Another clever quick hack is that the frequency response is specified as ±3 dB. If you are ok with math, it widens the range of acceptable parameters to plus side by 3 dB and minus side by 3 dB, thus making it 6 dB, which is enough to make it a complete mess. Meanwhile the response chart looks like a straight line, which it isn’t, because it has been normalized to look nice in accordance with ±3 dB specification, and the divisors on chart are 10 dB, lol, so the actual response has been effectively hidden. Videomic pro and pro+ show much more accurate curves that perform better in reality, even the pro+ is better despite being much more aggressive and directional.
However, that’s only half of the story because the real caveat is the off-axis response, which this time is demonstrated more clearly. If you overlay the polar pattern of the Videomic Pro and Videomic NTG, you can see that the Videomic Pro has a much more stable off-axis response. Videomic NTG is suffering badly from off-axis coloration; the high frequency sector is non-linear and rolls off rapidly. When used inside interiors this may result in bad comb-filtering effects, otherwise it may still require lots of EQ. When used outside there is another issue – wind noise, which is once again worse than in other DSLR mics of this price. Aside from that, Videomic NTG also has a poorer rejection from behind.
Why is this mic so subpar when it comes to off-axis coloration? Well, here is where marketing hype comes into play. Røde Videomic NTG indeed uses a new tube technology, which implies that the mic should be better, but this is not the case. The new tech, unfortunately, doesn’t mean better-sounding. It is a compromise – you sacrifice the quality for the size. Because the batteries have been moved inside, while keeping about the same length of the mic, Røde has had much less space to work with. They did a great job though at keeping a good degree of side rejection, matching that of Videomic Pro. Side rejection is always crucial for shotguns, but not every mic of this size offers a good rejection.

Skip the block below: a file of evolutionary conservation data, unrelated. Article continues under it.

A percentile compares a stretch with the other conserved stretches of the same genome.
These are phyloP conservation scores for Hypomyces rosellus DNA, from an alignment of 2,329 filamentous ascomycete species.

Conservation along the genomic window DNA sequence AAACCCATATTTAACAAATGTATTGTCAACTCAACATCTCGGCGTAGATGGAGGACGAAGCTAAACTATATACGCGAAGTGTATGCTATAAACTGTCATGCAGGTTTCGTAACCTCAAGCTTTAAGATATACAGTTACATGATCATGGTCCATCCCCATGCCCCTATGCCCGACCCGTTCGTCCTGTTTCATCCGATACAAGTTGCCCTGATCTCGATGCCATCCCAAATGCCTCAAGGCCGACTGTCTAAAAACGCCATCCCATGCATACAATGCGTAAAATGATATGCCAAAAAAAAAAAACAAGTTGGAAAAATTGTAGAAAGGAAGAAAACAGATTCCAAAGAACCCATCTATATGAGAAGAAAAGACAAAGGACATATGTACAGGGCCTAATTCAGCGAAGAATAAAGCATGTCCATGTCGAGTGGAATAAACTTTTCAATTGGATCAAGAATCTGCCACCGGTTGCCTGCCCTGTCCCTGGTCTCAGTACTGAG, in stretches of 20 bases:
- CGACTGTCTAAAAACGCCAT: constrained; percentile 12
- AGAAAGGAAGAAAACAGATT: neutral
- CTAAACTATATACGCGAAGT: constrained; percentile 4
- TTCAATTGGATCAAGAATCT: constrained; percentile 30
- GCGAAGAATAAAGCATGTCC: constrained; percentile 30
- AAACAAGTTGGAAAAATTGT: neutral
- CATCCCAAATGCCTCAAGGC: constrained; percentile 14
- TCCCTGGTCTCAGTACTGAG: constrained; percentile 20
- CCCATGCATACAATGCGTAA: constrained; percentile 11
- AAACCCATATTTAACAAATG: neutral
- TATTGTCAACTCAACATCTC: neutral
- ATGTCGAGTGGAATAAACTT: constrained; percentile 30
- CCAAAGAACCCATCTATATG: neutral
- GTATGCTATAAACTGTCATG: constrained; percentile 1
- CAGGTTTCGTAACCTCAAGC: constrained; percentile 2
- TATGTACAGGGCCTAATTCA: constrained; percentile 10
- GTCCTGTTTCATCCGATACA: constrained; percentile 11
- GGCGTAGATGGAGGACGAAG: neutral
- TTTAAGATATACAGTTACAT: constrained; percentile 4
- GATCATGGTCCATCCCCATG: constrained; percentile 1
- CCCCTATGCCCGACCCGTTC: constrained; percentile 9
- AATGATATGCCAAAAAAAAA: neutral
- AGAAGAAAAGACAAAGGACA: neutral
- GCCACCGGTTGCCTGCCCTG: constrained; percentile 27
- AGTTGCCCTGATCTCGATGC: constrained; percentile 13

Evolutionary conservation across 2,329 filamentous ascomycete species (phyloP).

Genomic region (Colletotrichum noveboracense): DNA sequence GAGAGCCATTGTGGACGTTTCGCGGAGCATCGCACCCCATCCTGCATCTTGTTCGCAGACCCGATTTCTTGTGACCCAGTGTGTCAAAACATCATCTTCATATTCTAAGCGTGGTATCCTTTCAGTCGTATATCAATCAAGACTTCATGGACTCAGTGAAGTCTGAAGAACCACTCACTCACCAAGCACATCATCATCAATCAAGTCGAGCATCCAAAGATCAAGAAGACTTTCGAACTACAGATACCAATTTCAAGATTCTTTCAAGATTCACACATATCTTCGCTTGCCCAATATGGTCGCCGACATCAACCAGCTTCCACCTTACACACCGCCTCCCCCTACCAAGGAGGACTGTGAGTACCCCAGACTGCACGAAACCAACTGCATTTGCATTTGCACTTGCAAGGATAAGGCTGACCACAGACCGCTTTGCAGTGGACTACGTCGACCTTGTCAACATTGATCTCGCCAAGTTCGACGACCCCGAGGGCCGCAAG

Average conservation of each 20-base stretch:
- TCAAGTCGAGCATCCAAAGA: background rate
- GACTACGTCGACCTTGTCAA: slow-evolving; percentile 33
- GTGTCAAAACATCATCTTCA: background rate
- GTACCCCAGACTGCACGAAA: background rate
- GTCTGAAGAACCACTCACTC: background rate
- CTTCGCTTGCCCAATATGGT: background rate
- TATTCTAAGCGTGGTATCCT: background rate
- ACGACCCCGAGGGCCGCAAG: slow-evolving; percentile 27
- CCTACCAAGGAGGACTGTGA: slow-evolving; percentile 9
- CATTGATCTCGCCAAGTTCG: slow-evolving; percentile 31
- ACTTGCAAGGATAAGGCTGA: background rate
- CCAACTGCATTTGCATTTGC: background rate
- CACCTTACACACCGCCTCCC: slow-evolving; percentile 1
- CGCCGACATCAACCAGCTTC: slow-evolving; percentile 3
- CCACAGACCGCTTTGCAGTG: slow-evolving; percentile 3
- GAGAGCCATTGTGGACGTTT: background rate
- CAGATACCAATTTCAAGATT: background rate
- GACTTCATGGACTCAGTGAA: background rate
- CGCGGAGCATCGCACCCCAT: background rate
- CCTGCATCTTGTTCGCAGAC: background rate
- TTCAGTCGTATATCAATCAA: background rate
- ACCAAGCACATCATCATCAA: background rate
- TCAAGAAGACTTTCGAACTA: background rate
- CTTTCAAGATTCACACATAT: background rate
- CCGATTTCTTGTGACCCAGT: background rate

Durability & conclusion
Regarding the build and durability, the mic is pretty much solid and since everything is detachable, you will find it road worthy as well. There are no hanging battery docks, so it’s also aesthetically pleasant. However, one part you should be particularly careful about is the 3.5mm port. If you take it apart, the port is actually surface mounted, which caught me by surprise. If you are familiar with pc gadgets, the vast majority of failures are due to USB ports detaching from the boards. So, using a surface mounting instead of through hole is the worst possible decision one could make when designing the PCB for this class of gadgets. Rycote lyre is also worth mentioning for this build, the cable management is nice.
Time to wrap up with this review, so should you buy Rode Videomic NTG? Personally, I wouldn’t bother because I don’t need a USB mic. Videomic Pro is still just so much better in terms of quality, so for me Videomic NTG is a step back. You can buy a better shotgun for this money, but not every one will come with USB out, so if you really need this functionality it’s understandable. Comica VM20 has a similar concept, it’s much cheaper but unfortunately lacks in side rejection. Videomic Pro is far better choice if you don’t really need the USB and if you want a premium mic with all the features and maximum side rejection then go get Videomic Pro+ instead.
- Very good! - 8.4/108.4/10